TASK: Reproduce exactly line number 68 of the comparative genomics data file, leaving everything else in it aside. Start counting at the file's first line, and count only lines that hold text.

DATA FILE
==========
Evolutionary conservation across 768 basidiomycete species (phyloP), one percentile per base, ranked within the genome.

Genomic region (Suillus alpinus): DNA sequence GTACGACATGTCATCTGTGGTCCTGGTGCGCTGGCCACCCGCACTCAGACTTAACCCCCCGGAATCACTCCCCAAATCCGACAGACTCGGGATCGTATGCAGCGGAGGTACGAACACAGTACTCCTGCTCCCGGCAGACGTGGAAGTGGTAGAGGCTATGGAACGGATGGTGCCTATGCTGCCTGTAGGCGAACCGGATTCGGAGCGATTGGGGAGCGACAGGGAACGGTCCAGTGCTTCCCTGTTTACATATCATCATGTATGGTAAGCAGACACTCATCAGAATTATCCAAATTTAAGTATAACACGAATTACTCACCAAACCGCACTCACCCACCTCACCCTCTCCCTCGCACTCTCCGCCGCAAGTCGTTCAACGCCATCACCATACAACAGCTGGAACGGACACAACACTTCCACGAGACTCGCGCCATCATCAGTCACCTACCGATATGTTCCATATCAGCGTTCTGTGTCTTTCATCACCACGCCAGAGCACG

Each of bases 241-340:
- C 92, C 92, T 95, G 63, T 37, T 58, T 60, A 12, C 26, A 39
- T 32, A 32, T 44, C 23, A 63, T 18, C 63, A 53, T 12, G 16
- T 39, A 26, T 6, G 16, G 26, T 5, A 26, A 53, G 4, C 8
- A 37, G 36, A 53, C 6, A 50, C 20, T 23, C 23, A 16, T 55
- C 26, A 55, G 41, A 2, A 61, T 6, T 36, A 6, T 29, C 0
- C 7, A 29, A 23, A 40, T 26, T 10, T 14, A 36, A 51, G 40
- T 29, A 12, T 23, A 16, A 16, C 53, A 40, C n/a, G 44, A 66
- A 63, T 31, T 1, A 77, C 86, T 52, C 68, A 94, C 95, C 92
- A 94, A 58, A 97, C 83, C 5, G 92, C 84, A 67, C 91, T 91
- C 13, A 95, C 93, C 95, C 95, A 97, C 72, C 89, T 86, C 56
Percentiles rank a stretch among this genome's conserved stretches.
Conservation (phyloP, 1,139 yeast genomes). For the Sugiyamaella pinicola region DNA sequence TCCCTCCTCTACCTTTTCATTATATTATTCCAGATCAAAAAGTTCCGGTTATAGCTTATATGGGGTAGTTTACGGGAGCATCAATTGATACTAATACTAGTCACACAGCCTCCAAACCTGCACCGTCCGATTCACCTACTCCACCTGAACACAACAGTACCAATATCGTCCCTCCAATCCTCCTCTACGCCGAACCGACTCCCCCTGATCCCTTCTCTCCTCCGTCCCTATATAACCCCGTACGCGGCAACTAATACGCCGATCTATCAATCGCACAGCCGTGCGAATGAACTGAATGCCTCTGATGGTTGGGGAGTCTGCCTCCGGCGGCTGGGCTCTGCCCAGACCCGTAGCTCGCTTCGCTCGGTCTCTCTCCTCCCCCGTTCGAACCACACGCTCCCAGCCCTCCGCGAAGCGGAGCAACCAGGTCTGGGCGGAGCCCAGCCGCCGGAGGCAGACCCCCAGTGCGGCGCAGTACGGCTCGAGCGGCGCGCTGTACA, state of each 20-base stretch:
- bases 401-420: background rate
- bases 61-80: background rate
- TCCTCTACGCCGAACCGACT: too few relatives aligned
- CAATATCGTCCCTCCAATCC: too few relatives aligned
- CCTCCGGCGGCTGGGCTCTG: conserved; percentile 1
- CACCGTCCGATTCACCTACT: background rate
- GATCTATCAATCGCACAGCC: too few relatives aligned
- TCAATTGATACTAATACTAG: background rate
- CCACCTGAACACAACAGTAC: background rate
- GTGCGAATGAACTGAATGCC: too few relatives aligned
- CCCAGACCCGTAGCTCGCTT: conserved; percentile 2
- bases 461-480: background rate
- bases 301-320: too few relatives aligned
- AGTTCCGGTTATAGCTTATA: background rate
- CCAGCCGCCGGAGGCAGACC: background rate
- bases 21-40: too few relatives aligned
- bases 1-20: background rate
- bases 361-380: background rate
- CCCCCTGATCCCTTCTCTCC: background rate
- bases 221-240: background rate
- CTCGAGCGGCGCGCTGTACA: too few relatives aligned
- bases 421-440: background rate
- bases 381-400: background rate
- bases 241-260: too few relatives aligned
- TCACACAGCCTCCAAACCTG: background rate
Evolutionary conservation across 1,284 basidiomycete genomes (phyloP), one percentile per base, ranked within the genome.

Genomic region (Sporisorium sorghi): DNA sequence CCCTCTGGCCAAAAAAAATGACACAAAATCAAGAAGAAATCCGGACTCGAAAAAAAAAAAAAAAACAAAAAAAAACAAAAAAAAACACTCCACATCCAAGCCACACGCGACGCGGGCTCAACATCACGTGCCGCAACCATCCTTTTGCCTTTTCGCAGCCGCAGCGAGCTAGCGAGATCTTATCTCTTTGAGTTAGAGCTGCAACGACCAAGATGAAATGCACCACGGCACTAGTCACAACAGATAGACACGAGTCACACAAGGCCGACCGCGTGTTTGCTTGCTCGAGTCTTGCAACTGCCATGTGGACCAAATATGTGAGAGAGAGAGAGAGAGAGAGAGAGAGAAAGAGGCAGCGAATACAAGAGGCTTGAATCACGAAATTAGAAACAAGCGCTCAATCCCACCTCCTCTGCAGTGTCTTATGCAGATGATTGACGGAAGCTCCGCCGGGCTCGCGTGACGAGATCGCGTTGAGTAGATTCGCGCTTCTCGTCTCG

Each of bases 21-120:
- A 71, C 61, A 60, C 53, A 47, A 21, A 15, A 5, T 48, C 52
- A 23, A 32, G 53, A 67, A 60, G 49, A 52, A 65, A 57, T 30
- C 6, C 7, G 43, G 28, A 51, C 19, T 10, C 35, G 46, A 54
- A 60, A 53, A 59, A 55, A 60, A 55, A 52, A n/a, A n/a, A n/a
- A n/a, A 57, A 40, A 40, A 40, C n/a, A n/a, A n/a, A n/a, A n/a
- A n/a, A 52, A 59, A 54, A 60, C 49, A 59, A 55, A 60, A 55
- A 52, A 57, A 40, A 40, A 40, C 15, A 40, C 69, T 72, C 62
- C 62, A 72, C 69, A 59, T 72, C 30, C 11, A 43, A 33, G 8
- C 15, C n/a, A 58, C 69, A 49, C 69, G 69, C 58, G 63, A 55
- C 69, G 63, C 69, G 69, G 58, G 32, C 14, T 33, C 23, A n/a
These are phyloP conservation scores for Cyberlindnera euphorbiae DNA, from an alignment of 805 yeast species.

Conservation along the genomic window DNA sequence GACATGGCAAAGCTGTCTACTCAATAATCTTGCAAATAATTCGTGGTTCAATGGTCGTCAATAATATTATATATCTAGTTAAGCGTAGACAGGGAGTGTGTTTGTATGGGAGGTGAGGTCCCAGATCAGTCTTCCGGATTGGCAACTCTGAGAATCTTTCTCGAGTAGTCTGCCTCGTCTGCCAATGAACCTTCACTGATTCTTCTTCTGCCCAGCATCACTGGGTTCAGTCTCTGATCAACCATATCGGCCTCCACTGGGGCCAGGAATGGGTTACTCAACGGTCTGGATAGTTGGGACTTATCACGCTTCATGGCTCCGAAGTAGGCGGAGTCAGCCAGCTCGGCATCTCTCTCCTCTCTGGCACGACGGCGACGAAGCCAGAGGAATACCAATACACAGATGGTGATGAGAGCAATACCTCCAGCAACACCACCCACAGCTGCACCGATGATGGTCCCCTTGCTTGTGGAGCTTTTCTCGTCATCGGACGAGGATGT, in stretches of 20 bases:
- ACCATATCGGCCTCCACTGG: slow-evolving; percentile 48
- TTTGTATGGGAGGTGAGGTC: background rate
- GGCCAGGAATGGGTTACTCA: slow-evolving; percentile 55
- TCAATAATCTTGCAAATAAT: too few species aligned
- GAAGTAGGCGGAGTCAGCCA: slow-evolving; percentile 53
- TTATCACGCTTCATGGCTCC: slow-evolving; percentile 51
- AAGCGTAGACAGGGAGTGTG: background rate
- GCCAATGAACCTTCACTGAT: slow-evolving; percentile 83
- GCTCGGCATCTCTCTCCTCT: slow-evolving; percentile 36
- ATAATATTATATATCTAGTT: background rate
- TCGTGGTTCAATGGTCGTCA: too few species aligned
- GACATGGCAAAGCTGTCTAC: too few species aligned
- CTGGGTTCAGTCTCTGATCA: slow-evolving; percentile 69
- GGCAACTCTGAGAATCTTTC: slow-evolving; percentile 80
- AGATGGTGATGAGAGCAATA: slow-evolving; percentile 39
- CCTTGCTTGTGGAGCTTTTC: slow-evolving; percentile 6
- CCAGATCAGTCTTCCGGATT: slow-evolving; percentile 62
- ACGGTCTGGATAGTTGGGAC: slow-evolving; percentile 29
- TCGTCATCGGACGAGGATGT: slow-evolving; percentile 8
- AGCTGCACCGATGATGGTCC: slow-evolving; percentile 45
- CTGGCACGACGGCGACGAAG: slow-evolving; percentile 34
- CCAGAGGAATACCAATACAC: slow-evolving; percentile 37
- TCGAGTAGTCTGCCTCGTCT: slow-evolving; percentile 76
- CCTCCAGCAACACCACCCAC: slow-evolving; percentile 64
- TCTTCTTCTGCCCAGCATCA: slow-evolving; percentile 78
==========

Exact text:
- CTGGGTTCAGTCTCTGATCA: slow-evolving; percentile 69